BlueNotes debate: women’s visibility is everyone’s responsibility

BlueNotes Debates brings together important voices across the business, economic and social spectrum to thrash out crucial issues of the day. For International Women's Day, we tackled the issue of women's lack of workplace visibility. Who really is to blame?

Click image to zoom Tap image to zoom

Despite a potentially divisive question (are women their own worst enemies when it comes to visibility in the business community?) the first BlueNotes debate for 2015 concluded both sexes have a major role to play in helping to increase women's visibility in the workplace.

"Believing in the side that effectively says it’s the men’s fault won’t change a thing."
Pam Rebecca, General Manager of Digital ANZ

BlueNotes debate: women’s visibility is everyone’s responsibility

A crowd of around 140 at ANZ's Melbourne headquarters, swung back and forward on the subject as a high-profile panel of media and industry guests and ANZ talent debated the vexed issue.

The formal question was “Not seen, not heard: Forget unconscious bias. Now, the biggest barrier to promotion and visibility in the business community is women themselves. True or False."

Both sides tackled their respective sides convincingly, taking a nuanced rather than ideological or black-and-white approach to a complex problem. When it came to a vote from the crowd, the teams could be not split.

Speaking on behalf of the negative side, ANZ's general manager of digital Pam Rebecca told the women in the room understanding they could be their own impediment could change their career.

“Believing in the side that effectively says it's the men's fault won't change a thing, while you sit around, like generations of women have, and wait," she said.

“Choosing the side that says women are responsible, puts you in the frame for taking action."

She built on a case put by The Australian Financial Review's eminent Chanticleer columist Tony Boyd who courted controversy when he quoted a female source who called women in the workplace “their own worst enemy" - a point countered by KPMG's chairman Peter Nash who argued positive side's position was “fundamentally flawed".

ANZ Managing Director Global Commercial Banking Mark Whelan was blunter: "Shame, shame, shame" was his summation of the opposite view. He blamed entrenched bias in the system.

“There's no way women alone can change it," he said. “We all have to work together. Men have set up the business world just the way they like it."

To the delight of the crowd, Whelan said it was hard for women to be role models if they did not have the role to start with.

Twitter highlights

Fiona Vines ‏@FionaVines
@ANZ_BlueNotes social media is critical to increasing visibility for women #notseennotheard

Chris Wilson ‏@aussiecw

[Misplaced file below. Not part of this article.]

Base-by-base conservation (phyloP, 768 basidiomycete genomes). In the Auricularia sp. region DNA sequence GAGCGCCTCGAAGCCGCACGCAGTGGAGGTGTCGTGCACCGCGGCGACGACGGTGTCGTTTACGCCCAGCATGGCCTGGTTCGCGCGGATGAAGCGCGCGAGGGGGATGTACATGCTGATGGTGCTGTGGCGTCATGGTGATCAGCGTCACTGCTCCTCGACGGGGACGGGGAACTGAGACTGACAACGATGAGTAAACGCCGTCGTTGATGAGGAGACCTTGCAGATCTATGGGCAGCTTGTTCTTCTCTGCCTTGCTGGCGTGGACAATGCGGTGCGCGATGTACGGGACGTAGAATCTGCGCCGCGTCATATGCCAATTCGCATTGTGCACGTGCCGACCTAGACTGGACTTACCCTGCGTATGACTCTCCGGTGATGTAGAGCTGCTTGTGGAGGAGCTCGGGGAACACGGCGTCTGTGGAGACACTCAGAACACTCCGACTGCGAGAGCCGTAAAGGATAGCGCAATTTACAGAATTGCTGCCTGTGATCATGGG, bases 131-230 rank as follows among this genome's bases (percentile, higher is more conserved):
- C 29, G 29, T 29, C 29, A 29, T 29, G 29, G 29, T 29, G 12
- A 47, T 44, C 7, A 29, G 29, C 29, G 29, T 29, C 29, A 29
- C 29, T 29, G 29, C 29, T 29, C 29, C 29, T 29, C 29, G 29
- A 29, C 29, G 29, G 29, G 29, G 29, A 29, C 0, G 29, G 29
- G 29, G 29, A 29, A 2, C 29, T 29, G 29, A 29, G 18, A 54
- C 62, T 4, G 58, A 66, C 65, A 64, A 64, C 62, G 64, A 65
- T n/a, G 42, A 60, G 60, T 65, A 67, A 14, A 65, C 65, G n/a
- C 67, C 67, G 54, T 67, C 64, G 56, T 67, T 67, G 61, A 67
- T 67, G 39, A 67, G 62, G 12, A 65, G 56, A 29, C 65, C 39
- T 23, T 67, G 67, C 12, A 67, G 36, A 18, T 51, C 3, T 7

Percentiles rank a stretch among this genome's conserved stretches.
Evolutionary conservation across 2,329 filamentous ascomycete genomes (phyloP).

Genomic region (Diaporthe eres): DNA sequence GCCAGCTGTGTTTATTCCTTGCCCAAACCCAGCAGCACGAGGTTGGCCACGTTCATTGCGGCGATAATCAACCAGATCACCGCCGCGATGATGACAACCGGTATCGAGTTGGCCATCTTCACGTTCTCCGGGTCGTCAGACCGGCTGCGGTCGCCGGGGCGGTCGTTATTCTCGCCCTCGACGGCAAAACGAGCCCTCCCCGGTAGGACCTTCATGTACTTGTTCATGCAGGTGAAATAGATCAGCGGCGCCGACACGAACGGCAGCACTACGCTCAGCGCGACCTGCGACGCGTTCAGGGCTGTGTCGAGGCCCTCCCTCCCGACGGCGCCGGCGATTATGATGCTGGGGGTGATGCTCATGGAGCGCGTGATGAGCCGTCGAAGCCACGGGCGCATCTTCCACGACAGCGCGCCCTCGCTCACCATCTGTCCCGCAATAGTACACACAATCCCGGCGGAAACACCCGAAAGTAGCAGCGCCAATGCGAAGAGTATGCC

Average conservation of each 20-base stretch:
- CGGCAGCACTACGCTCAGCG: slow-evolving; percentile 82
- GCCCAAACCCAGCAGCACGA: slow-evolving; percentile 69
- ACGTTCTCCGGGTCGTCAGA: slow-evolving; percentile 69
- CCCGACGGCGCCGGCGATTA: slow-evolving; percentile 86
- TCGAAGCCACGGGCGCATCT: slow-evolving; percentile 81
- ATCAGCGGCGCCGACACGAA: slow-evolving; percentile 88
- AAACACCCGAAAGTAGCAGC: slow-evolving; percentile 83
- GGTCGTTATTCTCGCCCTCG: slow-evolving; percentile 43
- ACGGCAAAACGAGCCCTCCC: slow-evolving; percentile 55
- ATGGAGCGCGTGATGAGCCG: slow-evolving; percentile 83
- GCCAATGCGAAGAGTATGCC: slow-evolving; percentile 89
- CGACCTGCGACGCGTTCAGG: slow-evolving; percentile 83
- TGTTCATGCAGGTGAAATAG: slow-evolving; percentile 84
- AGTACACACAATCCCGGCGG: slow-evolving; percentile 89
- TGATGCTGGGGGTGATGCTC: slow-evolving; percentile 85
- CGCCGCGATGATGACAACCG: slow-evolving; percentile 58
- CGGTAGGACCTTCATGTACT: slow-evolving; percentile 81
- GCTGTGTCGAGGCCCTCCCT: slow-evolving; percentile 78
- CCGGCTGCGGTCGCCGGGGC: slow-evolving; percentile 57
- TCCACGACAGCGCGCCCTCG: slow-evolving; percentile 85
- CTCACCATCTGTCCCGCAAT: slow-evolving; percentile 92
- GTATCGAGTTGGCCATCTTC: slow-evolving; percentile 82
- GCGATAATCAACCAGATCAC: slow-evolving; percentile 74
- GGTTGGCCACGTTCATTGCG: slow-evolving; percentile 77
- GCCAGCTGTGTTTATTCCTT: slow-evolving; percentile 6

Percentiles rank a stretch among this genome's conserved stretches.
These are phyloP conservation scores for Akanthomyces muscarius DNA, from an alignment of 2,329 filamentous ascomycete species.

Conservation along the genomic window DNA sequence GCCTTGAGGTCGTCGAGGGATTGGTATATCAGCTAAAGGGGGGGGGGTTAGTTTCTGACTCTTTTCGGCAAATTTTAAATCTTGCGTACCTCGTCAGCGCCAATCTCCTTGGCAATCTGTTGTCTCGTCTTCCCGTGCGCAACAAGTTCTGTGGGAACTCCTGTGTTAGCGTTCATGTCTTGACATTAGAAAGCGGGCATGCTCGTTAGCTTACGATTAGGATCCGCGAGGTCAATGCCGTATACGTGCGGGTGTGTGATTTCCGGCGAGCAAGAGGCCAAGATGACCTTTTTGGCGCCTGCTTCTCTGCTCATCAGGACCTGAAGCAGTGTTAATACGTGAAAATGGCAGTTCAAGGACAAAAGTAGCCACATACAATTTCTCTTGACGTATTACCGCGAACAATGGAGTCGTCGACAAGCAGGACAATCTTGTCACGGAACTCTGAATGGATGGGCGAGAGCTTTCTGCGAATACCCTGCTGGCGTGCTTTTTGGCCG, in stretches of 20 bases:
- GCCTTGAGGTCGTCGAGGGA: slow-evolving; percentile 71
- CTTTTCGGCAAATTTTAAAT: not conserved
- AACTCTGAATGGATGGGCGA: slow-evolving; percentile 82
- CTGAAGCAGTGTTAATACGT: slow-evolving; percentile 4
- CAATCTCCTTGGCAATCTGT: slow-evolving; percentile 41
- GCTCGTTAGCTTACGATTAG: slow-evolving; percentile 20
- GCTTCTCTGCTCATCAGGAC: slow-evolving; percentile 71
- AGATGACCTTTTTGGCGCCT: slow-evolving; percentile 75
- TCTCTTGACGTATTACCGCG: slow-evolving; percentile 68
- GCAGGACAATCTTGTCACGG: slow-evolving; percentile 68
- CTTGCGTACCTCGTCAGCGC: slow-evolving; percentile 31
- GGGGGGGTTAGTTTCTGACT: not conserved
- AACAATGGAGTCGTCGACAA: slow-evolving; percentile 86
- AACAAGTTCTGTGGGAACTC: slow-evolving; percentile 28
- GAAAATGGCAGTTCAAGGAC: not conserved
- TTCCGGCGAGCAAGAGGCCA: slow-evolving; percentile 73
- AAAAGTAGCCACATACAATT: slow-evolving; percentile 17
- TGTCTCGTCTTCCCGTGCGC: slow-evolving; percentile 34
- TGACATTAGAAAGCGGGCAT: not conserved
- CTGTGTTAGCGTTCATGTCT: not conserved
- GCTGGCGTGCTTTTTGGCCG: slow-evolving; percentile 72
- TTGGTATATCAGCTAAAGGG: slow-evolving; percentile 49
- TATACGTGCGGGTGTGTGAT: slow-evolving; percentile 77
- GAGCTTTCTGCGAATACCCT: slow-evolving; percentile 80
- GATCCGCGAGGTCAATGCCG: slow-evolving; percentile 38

@ANZ_BlueNotes great debate on women in the workforce. I have 3 young boys and this is so important for them growing up as well #bndebates

katherine milesi ‏@katherinemilesi
Bloomberg editor in chief instructs all journos to quote a woman in every article. Things can change overnight. #bndebates

“So in summary, we all have a role to play in addressing unconscious biases and promote all women into senior roles," he said.

ANZ's global chief of human resources Susie Babani used her time to run though common barriers to promotion for women as well as some classic misconceptions about women in the workplace, urging leaders not to try to change the women, but “change the environment."

In response, BusinessDay deputy editor Nassim Khadem ran through a long list of programs aimed at levelling the field in the workplace, before concluding “if our structures and laws are changing, if our CEOs are on board… then the main factor stopping women progressing, sadly, is women themselves."

The debate caused a small storm on social media, where many weighed in with their opinion.

When it came to the final vote, however, support was so split that moderator and BlueNotes managing director Andrew Cornell was reluctant to call a result, giving the BlueNotes' debate series its first tie.

The responsibility for increased visibility in women in the workplace is, as far as the crowd was concerned, something for all of us equally.

The views and opinions expressed in this communication are those of the author and may not necessarily state or reflect those of ANZ.

editor's picks

03 Mar 2015

The missing link for women in leadership

Amanda Gome | Former head of digital and social media, ANZ

Visibility may be a missing link in promoting more women into senior leadership roles. In a surprise finding from a survey of Notable Women, a program undertaken by 55 senior female leaders at ANZ in Australia and New Zealand in 2014, increased visibility contributed to greater confidence in pushing for leadership roles.

27 Feb 2015

Being visible is key to being a leader

Victoria Kanevsky | Contributing editor, BlueNotes

One of Asia's most influential women in banking and finance has urged aspirational leaders to make clear their value in the workplace if they want to be successful in a tough business world.

27 Feb 2015

The long shadow

Jo Mikleus | Former Chief of Staff, ANZ

My daughter Grace stopped me in my tracks recently. “It’s good to see successful females,” she said, referring to Australia’s Foreign Minister Julie Bishop.